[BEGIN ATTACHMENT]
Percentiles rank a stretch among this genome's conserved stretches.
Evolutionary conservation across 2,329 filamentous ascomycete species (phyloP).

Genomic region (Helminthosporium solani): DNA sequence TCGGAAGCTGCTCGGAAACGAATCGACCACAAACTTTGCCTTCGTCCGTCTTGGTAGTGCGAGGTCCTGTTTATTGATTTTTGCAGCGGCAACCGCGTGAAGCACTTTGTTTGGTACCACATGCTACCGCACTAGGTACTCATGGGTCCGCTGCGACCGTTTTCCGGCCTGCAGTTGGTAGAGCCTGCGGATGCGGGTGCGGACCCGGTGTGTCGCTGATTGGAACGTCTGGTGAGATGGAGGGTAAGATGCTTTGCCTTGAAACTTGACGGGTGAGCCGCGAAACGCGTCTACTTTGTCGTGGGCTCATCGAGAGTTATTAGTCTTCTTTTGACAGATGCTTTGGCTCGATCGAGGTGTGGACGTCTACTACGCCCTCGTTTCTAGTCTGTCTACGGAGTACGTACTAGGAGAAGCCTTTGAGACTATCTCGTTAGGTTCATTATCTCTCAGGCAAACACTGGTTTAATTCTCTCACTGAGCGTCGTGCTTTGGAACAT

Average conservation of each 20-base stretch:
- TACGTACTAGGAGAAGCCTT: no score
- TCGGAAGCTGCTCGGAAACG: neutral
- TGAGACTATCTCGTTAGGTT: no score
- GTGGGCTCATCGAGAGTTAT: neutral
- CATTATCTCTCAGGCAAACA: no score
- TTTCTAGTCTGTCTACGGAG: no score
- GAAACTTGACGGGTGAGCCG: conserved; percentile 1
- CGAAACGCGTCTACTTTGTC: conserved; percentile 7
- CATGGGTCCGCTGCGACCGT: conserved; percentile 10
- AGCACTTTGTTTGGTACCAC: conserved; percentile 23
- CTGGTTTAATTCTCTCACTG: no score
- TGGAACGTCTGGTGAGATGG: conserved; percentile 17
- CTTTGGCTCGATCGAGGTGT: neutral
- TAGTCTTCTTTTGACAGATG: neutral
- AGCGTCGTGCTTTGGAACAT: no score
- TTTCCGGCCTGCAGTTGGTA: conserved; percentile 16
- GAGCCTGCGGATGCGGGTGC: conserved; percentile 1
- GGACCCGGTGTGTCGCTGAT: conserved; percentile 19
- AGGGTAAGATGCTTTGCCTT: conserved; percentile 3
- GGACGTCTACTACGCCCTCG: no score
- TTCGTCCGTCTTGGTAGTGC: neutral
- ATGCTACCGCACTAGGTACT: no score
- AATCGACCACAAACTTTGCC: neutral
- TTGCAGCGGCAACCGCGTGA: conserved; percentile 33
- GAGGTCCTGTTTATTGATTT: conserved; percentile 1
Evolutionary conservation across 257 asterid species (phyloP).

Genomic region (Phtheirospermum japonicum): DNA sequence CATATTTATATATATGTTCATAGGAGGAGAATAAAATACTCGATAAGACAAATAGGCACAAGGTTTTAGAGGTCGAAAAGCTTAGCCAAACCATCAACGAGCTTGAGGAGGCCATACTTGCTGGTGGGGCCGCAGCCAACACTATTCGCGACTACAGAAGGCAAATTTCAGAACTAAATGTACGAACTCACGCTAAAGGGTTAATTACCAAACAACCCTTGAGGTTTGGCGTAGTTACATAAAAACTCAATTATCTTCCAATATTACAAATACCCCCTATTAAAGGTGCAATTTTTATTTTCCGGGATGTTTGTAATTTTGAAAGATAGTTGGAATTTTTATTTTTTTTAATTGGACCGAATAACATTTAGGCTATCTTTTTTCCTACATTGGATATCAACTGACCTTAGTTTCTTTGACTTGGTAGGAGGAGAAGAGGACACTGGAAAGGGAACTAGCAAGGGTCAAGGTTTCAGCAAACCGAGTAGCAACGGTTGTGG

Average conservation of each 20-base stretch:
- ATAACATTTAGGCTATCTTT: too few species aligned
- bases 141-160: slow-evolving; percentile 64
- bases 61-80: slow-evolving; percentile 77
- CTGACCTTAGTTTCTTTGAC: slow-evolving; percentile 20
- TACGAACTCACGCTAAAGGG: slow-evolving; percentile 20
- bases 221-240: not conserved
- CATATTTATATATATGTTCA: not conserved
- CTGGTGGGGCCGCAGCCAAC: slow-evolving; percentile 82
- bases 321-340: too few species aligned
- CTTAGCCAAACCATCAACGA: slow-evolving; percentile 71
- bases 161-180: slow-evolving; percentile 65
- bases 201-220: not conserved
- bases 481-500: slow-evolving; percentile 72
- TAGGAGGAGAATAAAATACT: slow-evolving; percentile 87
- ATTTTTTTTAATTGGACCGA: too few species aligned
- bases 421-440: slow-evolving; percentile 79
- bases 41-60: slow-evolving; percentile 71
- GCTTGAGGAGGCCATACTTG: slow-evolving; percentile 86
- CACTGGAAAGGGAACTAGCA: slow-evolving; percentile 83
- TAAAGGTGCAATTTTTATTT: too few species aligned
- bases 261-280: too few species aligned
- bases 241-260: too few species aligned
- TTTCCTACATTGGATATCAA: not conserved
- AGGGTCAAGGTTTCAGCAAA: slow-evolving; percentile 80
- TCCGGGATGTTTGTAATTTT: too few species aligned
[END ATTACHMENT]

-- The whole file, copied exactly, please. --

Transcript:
Percentiles rank a stretch among this genome's conserved stretches.
Evolutionary conservation across 2,329 filamentous ascomycete species (phyloP).

Genomic region (Helminthosporium solani): DNA sequence TCGGAAGCTGCTCGGAAACGAATCGACCACAAACTTTGCCTTCGTCCGTCTTGGTAGTGCGAGGTCCTGTTTATTGATTTTTGCAGCGGCAACCGCGTGAAGCACTTTGTTTGGTACCACATGCTACCGCACTAGGTACTCATGGGTCCGCTGCGACCGTTTTCCGGCCTGCAGTTGGTAGAGCCTGCGGATGCGGGTGCGGACCCGGTGTGTCGCTGATTGGAACGTCTGGTGAGATGGAGGGTAAGATGCTTTGCCTTGAAACTTGACGGGTGAGCCGCGAAACGCGTCTACTTTGTCGTGGGCTCATCGAGAGTTATTAGTCTTCTTTTGACAGATGCTTTGGCTCGATCGAGGTGTGGACGTCTACTACGCCCTCGTTTCTAGTCTGTCTACGGAGTACGTACTAGGAGAAGCCTTTGAGACTATCTCGTTAGGTTCATTATCTCTCAGGCAAACACTGGTTTAATTCTCTCACTGAGCGTCGTGCTTTGGAACAT

Average conservation of each 20-base stretch:
- TACGTACTAGGAGAAGCCTT: no score
- TCGGAAGCTGCTCGGAAACG: neutral
- TGAGACTATCTCGTTAGGTT: no score
- GTGGGCTCATCGAGAGTTAT: neutral
- CATTATCTCTCAGGCAAACA: no score
- TTTCTAGTCTGTCTACGGAG: no score
- GAAACTTGACGGGTGAGCCG: conserved; percentile 1
- CGAAACGCGTCTACTTTGTC: conserved; percentile 7
- CATGGGTCCGCTGCGACCGT: conserved; percentile 10
- AGCACTTTGTTTGGTACCAC: conserved; percentile 23
- CTGGTTTAATTCTCTCACTG: no score
- TGGAACGTCTGGTGAGATGG: conserved; percentile 17
- CTTTGGCTCGATCGAGGTGT: neutral
- TAGTCTTCTTTTGACAGATG: neutral
- AGCGTCGTGCTTTGGAACAT: no score
- TTTCCGGCCTGCAGTTGGTA: conserved; percentile 16
- GAGCCTGCGGATGCGGGTGC: conserved; percentile 1
- GGACCCGGTGTGTCGCTGAT: conserved; percentile 19
- AGGGTAAGATGCTTTGCCTT: conserved; percentile 3
- GGACGTCTACTACGCCCTCG: no score
- TTCGTCCGTCTTGGTAGTGC: neutral
- ATGCTACCGCACTAGGTACT: no score
- AATCGACCACAAACTTTGCC: neutral
- TTGCAGCGGCAACCGCGTGA: conserved; percentile 33
- GAGGTCCTGTTTATTGATTT: conserved; percentile 1
Evolutionary conservation across 257 asterid species (phyloP).

Genomic region (Phtheirospermum japonicum): DNA sequence CATATTTATATATATGTTCATAGGAGGAGAATAAAATACTCGATAAGACAAATAGGCACAAGGTTTTAGAGGTCGAAAAGCTTAGCCAAACCATCAACGAGCTTGAGGAGGCCATACTTGCTGGTGGGGCCGCAGCCAACACTATTCGCGACTACAGAAGGCAAATTTCAGAACTAAATGTACGAACTCACGCTAAAGGGTTAATTACCAAACAACCCTTGAGGTTTGGCGTAGTTACATAAAAACTCAATTATCTTCCAATATTACAAATACCCCCTATTAAAGGTGCAATTTTTATTTTCCGGGATGTTTGTAATTTTGAAAGATAGTTGGAATTTTTATTTTTTTTAATTGGACCGAATAACATTTAGGCTATCTTTTTTCCTACATTGGATATCAACTGACCTTAGTTTCTTTGACTTGGTAGGAGGAGAAGAGGACACTGGAAAGGGAACTAGCAAGGGTCAAGGTTTCAGCAAACCGAGTAGCAACGGTTGTGG

Average conservation of each 20-base stretch:
- ATAACATTTAGGCTATCTTT: too few species aligned
- bases 141-160: slow-evolving; percentile 64
- bases 61-80: slow-evolving; percentile 77
- CTGACCTTAGTTTCTTTGAC: slow-evolving; percentile 20
- TACGAACTCACGCTAAAGGG: slow-evolving; percentile 20
- bases 221-240: not conserved
- CATATTTATATATATGTTCA: not conserved
- CTGGTGGGGCCGCAGCCAAC: slow-evolving; percentile 82
- bases 321-340: too few species aligned
- CTTAGCCAAACCATCAACGA: slow-evolving; percentile 71
- bases 161-180: slow-evolving; percentile 65
- bases 201-220: not conserved
- bases 481-500: slow-evolving; percentile 72
- TAGGAGGAGAATAAAATACT: slow-evolving; percentile 87
- ATTTTTTTTAATTGGACCGA: too few species aligned
- bases 421-440: slow-evolving; percentile 79
- bases 41-60: slow-evolving; percentile 71
- GCTTGAGGAGGCCATACTTG: slow-evolving; percentile 86
- CACTGGAAAGGGAACTAGCA: slow-evolving; percentile 83
- TAAAGGTGCAATTTTTATTT: too few species aligned
- bases 261-280: too few species aligned
- bases 241-260: too few species aligned
- TTTCCTACATTGGATATCAA: not conserved
- AGGGTCAAGGTTTCAGCAAA: slow-evolving; percentile 80
- TCCGGGATGTTTGTAATTTT: too few species aligned